Here's a dramatic example of supersaturation. Hot liquid holding a liquefied solid is allowed to cool so that the solid is floating around just waiting for something to attach itself to. You drop in a crystal & this happens. Again.

If things were kept hot, the crystals would never form because the (sugar, etc.) in the water would still be a liquid.
posted by MesoFilter at 3:04 PM on March 30, 2010


Windows cracked a bit, defroster blasting with warm or hot air. OK to not have the recirculate setting on. It works for me.
posted by fifilaru at 3:24 PM on March 30, 2010


definitely use rainex's fogex. works in florida, the land of 100% humidity and perpetual morning dew point
posted by Redhush at 3:32 PM on March 30, 2010


Shaving cream won't really work for today -- I'm parked in a city garage and can't really sit there wiping shaving cream around inside the car (especially since I have no idea how I actually will accomplish that without making a gigantic mess).

You don't need to use a ton of shaving cream, just a little bit. Put it on a towel and rub it around on the glass, kind of like you would car wax. Then, if you need to, wipe the excess off with a new, clean towel.
posted by AlisonM at 3:52 PM on March 30, 2010


Even without working AC, the defrost setting will still work if you set it to blow hot air on the windshield. I've had several old cars that either had no AC, or had AC that died long ago, and the defrost settings would defog the windows.
posted by zombiedance at 3:59 PM on March 30, 2010


Do you have a vent setting? I don't have AC installed in my car, but if I turn the dial to cold I can vent outside-temperature air onto my windshield, and that does the trick.
posted by croutonsupafreak at 4:52 PM on March 30, 2010


OK to not have the recirculate setting on.

Not just okay, but required not to have recirculate on. Recirculate will just make things worse. The moisture from you shoes, clothes, floor mats and breath must be able to exit the car.

Make sure your floor mats, front and rear are not damp from leaking windows or a leaking heater core. The warm air from the heater will pick up the moisture from the floor and condense it on your windows.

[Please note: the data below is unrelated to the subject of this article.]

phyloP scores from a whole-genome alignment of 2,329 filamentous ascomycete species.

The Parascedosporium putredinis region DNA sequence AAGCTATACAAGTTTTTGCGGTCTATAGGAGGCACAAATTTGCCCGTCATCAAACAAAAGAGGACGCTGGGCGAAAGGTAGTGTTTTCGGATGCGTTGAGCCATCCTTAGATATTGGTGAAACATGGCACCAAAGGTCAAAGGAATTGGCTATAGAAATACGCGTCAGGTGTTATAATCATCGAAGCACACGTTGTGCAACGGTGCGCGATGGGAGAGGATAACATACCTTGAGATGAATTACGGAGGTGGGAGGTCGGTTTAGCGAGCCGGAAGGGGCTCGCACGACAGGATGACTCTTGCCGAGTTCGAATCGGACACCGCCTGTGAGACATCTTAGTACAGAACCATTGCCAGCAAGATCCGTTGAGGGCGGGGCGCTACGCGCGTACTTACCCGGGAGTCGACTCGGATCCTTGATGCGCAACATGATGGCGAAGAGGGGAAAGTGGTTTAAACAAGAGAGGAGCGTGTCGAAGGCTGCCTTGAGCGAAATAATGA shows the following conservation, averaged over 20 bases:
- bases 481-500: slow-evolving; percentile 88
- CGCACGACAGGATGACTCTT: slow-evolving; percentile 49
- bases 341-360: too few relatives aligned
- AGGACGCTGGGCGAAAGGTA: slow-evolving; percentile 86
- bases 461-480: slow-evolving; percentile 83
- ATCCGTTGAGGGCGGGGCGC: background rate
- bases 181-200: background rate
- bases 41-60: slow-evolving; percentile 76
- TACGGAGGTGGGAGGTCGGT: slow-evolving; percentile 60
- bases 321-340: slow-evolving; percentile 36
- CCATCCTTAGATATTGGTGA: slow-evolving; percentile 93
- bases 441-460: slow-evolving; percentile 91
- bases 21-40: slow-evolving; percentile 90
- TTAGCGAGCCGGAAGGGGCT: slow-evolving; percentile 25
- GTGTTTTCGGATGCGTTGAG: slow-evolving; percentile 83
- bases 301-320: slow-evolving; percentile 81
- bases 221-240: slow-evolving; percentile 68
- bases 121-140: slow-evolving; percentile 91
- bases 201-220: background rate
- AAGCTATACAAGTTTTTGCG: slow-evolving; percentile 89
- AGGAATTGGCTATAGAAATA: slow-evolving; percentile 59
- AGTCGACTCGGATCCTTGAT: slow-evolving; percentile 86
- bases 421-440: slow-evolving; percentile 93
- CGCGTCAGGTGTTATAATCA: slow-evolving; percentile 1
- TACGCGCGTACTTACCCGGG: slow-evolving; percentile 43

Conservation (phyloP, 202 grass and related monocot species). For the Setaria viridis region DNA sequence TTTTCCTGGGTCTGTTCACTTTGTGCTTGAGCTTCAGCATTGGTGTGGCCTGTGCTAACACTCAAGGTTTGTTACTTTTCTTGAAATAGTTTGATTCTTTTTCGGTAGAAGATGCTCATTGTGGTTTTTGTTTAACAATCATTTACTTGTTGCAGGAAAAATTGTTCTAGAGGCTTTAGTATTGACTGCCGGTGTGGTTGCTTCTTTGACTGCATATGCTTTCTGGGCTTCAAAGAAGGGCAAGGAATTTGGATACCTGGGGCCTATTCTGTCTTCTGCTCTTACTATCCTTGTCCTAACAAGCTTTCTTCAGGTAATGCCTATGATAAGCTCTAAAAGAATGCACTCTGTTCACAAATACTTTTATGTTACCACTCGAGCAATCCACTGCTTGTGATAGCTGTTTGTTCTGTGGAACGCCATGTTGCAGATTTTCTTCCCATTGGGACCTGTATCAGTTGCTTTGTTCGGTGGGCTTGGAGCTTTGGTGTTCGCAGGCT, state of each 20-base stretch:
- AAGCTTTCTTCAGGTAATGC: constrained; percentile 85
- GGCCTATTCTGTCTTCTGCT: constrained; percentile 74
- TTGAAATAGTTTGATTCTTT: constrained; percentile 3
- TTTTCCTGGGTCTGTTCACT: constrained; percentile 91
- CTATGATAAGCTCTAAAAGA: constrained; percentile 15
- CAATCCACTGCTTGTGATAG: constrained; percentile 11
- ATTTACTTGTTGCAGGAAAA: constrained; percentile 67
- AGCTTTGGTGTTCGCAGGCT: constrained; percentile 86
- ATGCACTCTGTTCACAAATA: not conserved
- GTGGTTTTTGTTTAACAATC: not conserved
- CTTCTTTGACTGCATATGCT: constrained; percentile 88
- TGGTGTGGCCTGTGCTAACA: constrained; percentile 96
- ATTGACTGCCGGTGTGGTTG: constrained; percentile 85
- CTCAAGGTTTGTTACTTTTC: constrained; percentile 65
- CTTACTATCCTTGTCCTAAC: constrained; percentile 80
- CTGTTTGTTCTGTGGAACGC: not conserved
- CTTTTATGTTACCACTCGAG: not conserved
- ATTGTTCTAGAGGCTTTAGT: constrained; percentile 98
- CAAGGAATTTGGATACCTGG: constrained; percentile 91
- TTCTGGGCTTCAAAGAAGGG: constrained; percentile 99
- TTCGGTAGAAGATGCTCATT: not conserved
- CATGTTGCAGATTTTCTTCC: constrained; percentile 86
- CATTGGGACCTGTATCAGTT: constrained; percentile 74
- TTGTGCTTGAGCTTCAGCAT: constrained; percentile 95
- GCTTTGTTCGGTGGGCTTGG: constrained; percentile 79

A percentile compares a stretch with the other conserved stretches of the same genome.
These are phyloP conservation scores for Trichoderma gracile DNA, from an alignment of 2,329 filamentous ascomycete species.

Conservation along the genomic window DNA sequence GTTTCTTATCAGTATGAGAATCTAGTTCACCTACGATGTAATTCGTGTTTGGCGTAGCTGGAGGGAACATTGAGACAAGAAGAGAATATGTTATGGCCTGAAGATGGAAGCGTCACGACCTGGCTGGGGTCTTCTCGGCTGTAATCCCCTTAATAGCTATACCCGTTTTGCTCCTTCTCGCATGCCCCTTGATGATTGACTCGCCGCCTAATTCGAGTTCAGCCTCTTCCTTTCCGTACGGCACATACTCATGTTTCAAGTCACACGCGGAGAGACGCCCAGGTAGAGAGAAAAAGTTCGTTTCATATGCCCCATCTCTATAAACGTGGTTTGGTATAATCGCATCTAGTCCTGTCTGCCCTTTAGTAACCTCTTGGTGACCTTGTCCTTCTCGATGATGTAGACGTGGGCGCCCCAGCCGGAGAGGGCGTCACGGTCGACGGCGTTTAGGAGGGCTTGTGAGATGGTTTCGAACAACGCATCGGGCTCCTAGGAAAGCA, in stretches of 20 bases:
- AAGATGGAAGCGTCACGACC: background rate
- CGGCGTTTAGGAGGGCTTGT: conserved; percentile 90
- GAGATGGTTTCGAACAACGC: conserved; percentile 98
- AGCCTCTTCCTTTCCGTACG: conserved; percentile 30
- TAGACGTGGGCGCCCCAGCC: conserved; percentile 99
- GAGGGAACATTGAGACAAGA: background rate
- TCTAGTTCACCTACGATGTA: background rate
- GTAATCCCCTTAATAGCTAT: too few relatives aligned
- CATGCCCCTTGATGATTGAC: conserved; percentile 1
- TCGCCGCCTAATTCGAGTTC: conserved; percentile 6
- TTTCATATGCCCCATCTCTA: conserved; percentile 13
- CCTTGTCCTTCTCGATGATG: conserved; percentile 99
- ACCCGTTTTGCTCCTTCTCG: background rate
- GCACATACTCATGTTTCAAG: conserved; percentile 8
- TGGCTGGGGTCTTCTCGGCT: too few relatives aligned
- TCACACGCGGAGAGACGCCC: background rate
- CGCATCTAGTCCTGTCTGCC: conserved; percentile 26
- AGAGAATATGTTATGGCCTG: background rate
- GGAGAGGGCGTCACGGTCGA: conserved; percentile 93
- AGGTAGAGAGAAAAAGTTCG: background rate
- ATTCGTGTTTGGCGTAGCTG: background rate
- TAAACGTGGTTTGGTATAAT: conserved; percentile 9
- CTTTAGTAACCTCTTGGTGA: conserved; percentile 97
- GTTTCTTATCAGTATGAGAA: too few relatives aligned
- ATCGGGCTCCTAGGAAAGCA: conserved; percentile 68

posted by JackFlash at 4:54 PM on March 30, 2010


Right. Turn it onto defrost mode so the hot air is blowing at the windshield and keep recirc off.

And as JackFlash says, look for something causing excess moisture in your automotive environment.
posted by gjc at 5:47 PM on March 30, 2010


I read somewhere that a slice of cucumber will temporarily fog-proof a bathroom mirror. Maybe pop open the lunchbox and give a shot? The worst that can happen is you'll look really silly & all of us will get a good laugh. And maybe some funky smell in your car.
posted by Ys at 7:17 PM on March 30, 2010


Hot air worked!! And the best part was that it kept the fog off of the back and side windows so that I caould see when changing lanes (I'm in a minivan).

It was quite a bit warmer this evening than it was in the morning, though, so I'll be doing another test tomorrow.

I guess it never occurred to me that constant hot air would heat up the actual glass. I was imagining the glass staying cold and the hot air, pulled from the outside and full of humidity just continuing to condense on the windshield.

I'd still like to try Fog-ex -- unfortunately Manhattan drug stores don't carry auto supplies.
posted by thebazilist at 7:25 PM on March 30, 2010


those of us with old VWs keep a handful of clean(ish) bandanas on the passenger and back seats, for exactly this purpose. bonus - if you give somebody a ride, they can keep their side wiped too!
posted by toodleydoodley at 7:38 PM on March 30, 2010